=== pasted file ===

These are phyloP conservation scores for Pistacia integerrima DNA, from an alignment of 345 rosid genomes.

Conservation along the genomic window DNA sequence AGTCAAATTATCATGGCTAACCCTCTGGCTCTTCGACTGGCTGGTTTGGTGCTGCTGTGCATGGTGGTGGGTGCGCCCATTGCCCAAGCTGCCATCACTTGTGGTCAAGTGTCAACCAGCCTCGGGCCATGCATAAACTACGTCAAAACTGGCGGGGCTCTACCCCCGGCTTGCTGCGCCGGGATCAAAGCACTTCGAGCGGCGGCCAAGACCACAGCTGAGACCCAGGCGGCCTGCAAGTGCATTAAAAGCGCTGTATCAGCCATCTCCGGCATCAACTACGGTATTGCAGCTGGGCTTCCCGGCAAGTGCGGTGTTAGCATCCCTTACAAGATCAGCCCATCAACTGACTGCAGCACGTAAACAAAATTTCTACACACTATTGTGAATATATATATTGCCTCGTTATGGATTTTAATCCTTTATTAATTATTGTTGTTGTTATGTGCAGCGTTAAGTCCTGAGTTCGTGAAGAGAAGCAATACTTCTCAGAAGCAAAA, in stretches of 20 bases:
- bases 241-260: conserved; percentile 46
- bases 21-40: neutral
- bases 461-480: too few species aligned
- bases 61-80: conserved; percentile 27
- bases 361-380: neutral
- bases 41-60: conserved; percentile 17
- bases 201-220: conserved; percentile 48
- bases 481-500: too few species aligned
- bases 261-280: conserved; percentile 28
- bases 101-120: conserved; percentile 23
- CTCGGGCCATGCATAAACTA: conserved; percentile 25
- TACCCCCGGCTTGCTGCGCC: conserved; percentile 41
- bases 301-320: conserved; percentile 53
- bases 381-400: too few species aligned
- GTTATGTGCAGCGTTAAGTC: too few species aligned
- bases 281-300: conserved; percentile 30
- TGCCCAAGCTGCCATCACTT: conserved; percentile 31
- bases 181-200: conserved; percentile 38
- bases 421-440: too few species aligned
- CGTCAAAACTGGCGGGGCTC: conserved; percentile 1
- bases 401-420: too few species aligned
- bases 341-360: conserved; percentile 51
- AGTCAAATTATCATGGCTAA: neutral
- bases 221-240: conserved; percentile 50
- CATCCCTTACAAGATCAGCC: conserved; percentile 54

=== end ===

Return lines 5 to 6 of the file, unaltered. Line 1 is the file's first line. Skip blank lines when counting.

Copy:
- bases 461-480: too few species aligned
- bases 61-80: conserved; percentile 27